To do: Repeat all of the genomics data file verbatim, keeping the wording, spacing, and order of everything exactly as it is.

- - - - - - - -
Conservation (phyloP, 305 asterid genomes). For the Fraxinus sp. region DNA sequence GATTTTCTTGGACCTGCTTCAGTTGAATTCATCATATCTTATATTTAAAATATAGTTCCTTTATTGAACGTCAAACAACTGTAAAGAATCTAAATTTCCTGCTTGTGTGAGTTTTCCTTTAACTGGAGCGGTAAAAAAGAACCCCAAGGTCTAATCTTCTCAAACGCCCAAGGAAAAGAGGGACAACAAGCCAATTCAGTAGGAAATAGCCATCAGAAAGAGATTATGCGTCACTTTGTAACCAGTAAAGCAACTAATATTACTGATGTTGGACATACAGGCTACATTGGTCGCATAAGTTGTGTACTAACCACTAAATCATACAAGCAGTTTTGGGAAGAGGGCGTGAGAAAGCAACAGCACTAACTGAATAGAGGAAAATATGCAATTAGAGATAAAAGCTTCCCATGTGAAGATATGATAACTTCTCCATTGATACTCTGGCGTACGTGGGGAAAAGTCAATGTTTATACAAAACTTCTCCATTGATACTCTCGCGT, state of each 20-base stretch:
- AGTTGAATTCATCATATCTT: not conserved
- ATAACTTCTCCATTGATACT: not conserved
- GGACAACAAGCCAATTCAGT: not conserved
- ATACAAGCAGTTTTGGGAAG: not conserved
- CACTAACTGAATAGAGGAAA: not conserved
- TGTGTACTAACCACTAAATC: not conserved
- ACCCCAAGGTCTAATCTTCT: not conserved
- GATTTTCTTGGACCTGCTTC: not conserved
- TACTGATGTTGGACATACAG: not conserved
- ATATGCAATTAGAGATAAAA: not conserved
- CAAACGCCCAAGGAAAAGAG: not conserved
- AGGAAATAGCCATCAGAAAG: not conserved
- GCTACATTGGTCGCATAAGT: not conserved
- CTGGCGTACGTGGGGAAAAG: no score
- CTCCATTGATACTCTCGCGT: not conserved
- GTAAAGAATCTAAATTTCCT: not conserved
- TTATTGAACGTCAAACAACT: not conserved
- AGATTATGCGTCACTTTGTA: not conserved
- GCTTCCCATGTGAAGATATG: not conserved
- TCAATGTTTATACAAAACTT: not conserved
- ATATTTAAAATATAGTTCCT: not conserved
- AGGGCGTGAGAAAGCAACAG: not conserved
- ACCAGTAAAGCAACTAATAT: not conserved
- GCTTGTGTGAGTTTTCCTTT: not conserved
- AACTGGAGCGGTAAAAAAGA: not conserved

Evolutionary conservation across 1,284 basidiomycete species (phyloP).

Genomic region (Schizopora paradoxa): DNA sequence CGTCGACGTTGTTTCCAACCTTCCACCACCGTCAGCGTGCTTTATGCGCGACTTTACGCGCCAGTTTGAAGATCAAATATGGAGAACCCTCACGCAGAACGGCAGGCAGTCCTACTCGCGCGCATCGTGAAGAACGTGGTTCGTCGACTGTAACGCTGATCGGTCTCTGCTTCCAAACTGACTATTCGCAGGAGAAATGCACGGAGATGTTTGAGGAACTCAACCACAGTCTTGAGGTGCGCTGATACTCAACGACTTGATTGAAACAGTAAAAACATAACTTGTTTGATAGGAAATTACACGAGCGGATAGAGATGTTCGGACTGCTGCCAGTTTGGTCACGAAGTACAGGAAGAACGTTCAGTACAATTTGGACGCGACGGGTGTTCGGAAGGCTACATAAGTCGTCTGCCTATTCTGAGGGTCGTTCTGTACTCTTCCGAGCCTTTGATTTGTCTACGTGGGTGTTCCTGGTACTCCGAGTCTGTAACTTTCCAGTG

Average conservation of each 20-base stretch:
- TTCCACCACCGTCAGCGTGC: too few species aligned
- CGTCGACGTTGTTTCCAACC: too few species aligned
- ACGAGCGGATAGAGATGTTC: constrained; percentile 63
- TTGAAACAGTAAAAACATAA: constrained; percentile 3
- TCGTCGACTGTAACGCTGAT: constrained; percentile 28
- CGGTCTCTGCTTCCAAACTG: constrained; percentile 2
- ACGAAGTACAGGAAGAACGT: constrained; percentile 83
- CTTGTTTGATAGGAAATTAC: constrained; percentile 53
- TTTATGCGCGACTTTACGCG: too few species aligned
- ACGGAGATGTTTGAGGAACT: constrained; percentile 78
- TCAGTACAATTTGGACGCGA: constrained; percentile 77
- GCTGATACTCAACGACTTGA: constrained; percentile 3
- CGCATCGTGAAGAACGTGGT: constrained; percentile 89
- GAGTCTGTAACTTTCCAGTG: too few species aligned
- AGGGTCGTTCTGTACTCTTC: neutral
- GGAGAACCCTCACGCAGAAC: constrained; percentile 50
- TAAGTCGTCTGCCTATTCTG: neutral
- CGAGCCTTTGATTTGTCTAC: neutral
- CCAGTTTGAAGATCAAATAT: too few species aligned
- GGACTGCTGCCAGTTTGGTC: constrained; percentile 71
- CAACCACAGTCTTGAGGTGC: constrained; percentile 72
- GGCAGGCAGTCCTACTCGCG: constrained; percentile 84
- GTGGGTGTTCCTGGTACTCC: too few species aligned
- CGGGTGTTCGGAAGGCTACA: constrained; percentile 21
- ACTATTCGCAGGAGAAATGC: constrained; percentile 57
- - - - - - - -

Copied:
Conservation (phyloP, 305 asterid genomes). For the Fraxinus sp. region DNA sequence GATTTTCTTGGACCTGCTTCAGTTGAATTCATCATATCTTATATTTAAAATATAGTTCCTTTATTGAACGTCAAACAACTGTAAAGAATCTAAATTTCCTGCTTGTGTGAGTTTTCCTTTAACTGGAGCGGTAAAAAAGAACCCCAAGGTCTAATCTTCTCAAACGCCCAAGGAAAAGAGGGACAACAAGCCAATTCAGTAGGAAATAGCCATCAGAAAGAGATTATGCGTCACTTTGTAACCAGTAAAGCAACTAATATTACTGATGTTGGACATACAGGCTACATTGGTCGCATAAGTTGTGTACTAACCACTAAATCATACAAGCAGTTTTGGGAAGAGGGCGTGAGAAAGCAACAGCACTAACTGAATAGAGGAAAATATGCAATTAGAGATAAAAGCTTCCCATGTGAAGATATGATAACTTCTCCATTGATACTCTGGCGTACGTGGGGAAAAGTCAATGTTTATACAAAACTTCTCCATTGATACTCTCGCGT, state of each 20-base stretch:
- AGTTGAATTCATCATATCTT: not conserved
- ATAACTTCTCCATTGATACT: not conserved
- GGACAACAAGCCAATTCAGT: not conserved
- ATACAAGCAGTTTTGGGAAG: not conserved
- CACTAACTGAATAGAGGAAA: not conserved
- TGTGTACTAACCACTAAATC: not conserved
- ACCCCAAGGTCTAATCTTCT: not conserved
- GATTTTCTTGGACCTGCTTC: not conserved
- TACTGATGTTGGACATACAG: not conserved
- ATATGCAATTAGAGATAAAA: not conserved
- CAAACGCCCAAGGAAAAGAG: not conserved
- AGGAAATAGCCATCAGAAAG: not conserved
- GCTACATTGGTCGCATAAGT: not conserved
- CTGGCGTACGTGGGGAAAAG: no score
- CTCCATTGATACTCTCGCGT: not conserved
- GTAAAGAATCTAAATTTCCT: not conserved
- TTATTGAACGTCAAACAACT: not conserved
- AGATTATGCGTCACTTTGTA: not conserved
- GCTTCCCATGTGAAGATATG: not conserved
- TCAATGTTTATACAAAACTT: not conserved
- ATATTTAAAATATAGTTCCT: not conserved
- AGGGCGTGAGAAAGCAACAG: not conserved
- ACCAGTAAAGCAACTAATAT: not conserved
- GCTTGTGTGAGTTTTCCTTT: not conserved
- AACTGGAGCGGTAAAAAAGA: not conserved

Evolutionary conservation across 1,284 basidiomycete species (phyloP).

Genomic region (Schizopora paradoxa): DNA sequence CGTCGACGTTGTTTCCAACCTTCCACCACCGTCAGCGTGCTTTATGCGCGACTTTACGCGCCAGTTTGAAGATCAAATATGGAGAACCCTCACGCAGAACGGCAGGCAGTCCTACTCGCGCGCATCGTGAAGAACGTGGTTCGTCGACTGTAACGCTGATCGGTCTCTGCTTCCAAACTGACTATTCGCAGGAGAAATGCACGGAGATGTTTGAGGAACTCAACCACAGTCTTGAGGTGCGCTGATACTCAACGACTTGATTGAAACAGTAAAAACATAACTTGTTTGATAGGAAATTACACGAGCGGATAGAGATGTTCGGACTGCTGCCAGTTTGGTCACGAAGTACAGGAAGAACGTTCAGTACAATTTGGACGCGACGGGTGTTCGGAAGGCTACATAAGTCGTCTGCCTATTCTGAGGGTCGTTCTGTACTCTTCCGAGCCTTTGATTTGTCTACGTGGGTGTTCCTGGTACTCCGAGTCTGTAACTTTCCAGTG

Average conservation of each 20-base stretch:
- TTCCACCACCGTCAGCGTGC: too few species aligned
- CGTCGACGTTGTTTCCAACC: too few species aligned
- ACGAGCGGATAGAGATGTTC: constrained; percentile 63
- TTGAAACAGTAAAAACATAA: constrained; percentile 3
- TCGTCGACTGTAACGCTGAT: constrained; percentile 28
- CGGTCTCTGCTTCCAAACTG: constrained; percentile 2
- ACGAAGTACAGGAAGAACGT: constrained; percentile 83
- CTTGTTTGATAGGAAATTAC: constrained; percentile 53
- TTTATGCGCGACTTTACGCG: too few species aligned
- ACGGAGATGTTTGAGGAACT: constrained; percentile 78
- TCAGTACAATTTGGACGCGA: constrained; percentile 77
- GCTGATACTCAACGACTTGA: constrained; percentile 3
- CGCATCGTGAAGAACGTGGT: constrained; percentile 89
- GAGTCTGTAACTTTCCAGTG: too few species aligned
- AGGGTCGTTCTGTACTCTTC: neutral
- GGAGAACCCTCACGCAGAAC: constrained; percentile 50
- TAAGTCGTCTGCCTATTCTG: neutral
- CGAGCCTTTGATTTGTCTAC: neutral
- CCAGTTTGAAGATCAAATAT: too few species aligned
- GGACTGCTGCCAGTTTGGTC: constrained; percentile 71
- CAACCACAGTCTTGAGGTGC: constrained; percentile 72
- GGCAGGCAGTCCTACTCGCG: constrained; percentile 84
- GTGGGTGTTCCTGGTACTCC: too few species aligned
- CGGGTGTTCGGAAGGCTACA: constrained; percentile 21
- ACTATTCGCAGGAGAAATGC: constrained; percentile 57